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Feds to get MLB steroid test results

Discussion in 'Sports and News' started by 21, Dec 27, 2006.

  1. 21

    21 Well-Known Member

    More than 100 players who tested positive in 2003 are about to become part of the government's case....


  2. spnited

    spnited Active Member

    Don't you think the MLBPA is going to appeal this one all the way to the Supreme Court if necessary?
  3. 21

    21 Well-Known Member

    Sure they will....but even if the ruling is overturned, wouldn't you bet the names will get out anyway?
  4. The Big Ragu

    The Big Ragu Moderator Staff Member

    I'm actually surprised that nothing nothing very definitive ever leaked from those tests. Between the different layers and the fact that all of the players who came up positive were informed, the info passed through enough hands to where there might have been some leaks.

    I'm not sure how I feel about the Feds being able to use this info. If Bonds flat out lied in front of a grand jury, it's OK by me if they slap him around for it. But something doesn't seem right about the Feds being able to raid the lab, take the results and then use them against the players, who took part in that test voluntarily and with the understanding that the results would be confidential.
  5. Flying Headbutt

    Flying Headbutt Moderator Staff Member

    Of course none of that would be a problem if those players hadn't, ahem, violated the law by buying and using steroids that are otherwise illegal for those of us not fortunate enough to have a professional baseball contract.
  6. slappy4428

    slappy4428 Active Member

    Thank you...

    The deal the union made was with MLB not the federal government...
  7. 2muchcoffeeman

    2muchcoffeeman Well-Known Member

    I don't know that it would stand up to SCOTUS review --- it seems like it exceeds the terms of the search warrant, so the information should have been thrown out. Really surprised that the 9th CCA ruled this way --- it's usually the most liberal of the federal circuits and thus the most likely to exclude evidence like this.
  8. cranberry

    cranberry Well-Known Member

    Agree. The seizure was far, far too broad if merited at all. The government is assaulting the 4th Amendment and much of the public (as well an ignorant minority in the press I'm afraid) is OK with it on because the victims in this case are just a bunch of steroid-taking baseball players.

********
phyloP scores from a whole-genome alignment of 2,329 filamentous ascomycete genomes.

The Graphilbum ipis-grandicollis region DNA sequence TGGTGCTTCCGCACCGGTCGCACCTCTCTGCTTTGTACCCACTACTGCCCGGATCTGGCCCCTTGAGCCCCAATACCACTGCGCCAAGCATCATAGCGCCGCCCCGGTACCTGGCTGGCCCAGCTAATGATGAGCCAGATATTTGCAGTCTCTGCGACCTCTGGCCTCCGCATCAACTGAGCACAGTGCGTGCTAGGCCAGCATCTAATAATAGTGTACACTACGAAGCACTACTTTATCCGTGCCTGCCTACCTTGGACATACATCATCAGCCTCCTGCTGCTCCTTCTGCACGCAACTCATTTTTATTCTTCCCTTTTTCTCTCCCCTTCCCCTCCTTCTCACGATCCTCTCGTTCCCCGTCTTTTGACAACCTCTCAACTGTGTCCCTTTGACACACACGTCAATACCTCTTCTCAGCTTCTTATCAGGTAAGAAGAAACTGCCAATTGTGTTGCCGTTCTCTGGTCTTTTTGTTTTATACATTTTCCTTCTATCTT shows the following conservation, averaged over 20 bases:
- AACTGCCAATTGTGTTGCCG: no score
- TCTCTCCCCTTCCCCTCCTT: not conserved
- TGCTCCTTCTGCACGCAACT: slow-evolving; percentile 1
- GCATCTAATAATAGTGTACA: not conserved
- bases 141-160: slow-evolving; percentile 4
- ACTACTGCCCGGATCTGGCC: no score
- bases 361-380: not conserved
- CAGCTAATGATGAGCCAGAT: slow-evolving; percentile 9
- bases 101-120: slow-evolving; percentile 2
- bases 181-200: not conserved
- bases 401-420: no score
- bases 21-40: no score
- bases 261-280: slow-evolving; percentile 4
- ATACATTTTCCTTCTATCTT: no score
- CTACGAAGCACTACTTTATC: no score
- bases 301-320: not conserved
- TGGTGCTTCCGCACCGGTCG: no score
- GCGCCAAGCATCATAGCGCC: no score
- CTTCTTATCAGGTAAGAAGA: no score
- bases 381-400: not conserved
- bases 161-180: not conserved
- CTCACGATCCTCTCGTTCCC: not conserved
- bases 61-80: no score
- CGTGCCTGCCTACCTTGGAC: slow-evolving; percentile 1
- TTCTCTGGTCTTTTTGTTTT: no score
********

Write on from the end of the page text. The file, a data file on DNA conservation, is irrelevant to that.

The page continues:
This is from the AP story:

    However, federal investigators demanded to see the 2003 test results for Bonds, Gary Sheffield, who was recently traded by the New York Yankees, the Yankees' Jason Giambi, and seven other players.

    When they raided the testing labs for those 10 results, investigators also seized computer files containing the test results of nearly 100 other players not named in the government's subpoena and warrants.

    Here's what Fehr said:

    "Under a search warrant seeking information about only 11 baseball players, confidential records for every player were seized, along with confidential records of thousands of other people with no connection to baseball, including many with no connection to sports. The government seeks to retain all of this private information about thousands of people who were not the subject of any criminal inquiry.

    "In his dissent, Judge Thomas said that under this ruling 'no laboratory, hospital or health care facility could guarantee the confidentiality of records.' That is something which should be of serious concern to all Americans.
  9. Flying Headbutt

    Flying Headbutt Moderator Staff Member

    The players union is trying to keep information about illegal activity covered up. If players didn't want to get caught they shouldn't have voluntarily tested. Dumb fucks.
  10. Armchair_QB

    Armchair_QB Well-Known Member

    Bullshit. If the Feds raided a lab for files on 11 guys at Home Depot and carted off records for 300 other people all hell would break loose. The first judge who heard the case would order the return of the records not covered in the search warrant.

    Funny how people want athletes treated like everybody else right up until there's a chance to smear somebody.
  11. Flying Headbutt

    Flying Headbutt Moderator Staff Member

    Yeah, because athletes get treated like everyone else all the time. Allllllllll the time.

    And is it know that the 300 other people at Home Depot have evidence of criminal activity in those files? If so, it's fair game.
  12. cranberry

    cranberry Well-Known Member

    So you're OK with the government seizing files on mass groups of people without any reason? Just wondering, because that's what it sounds like you're saying here.
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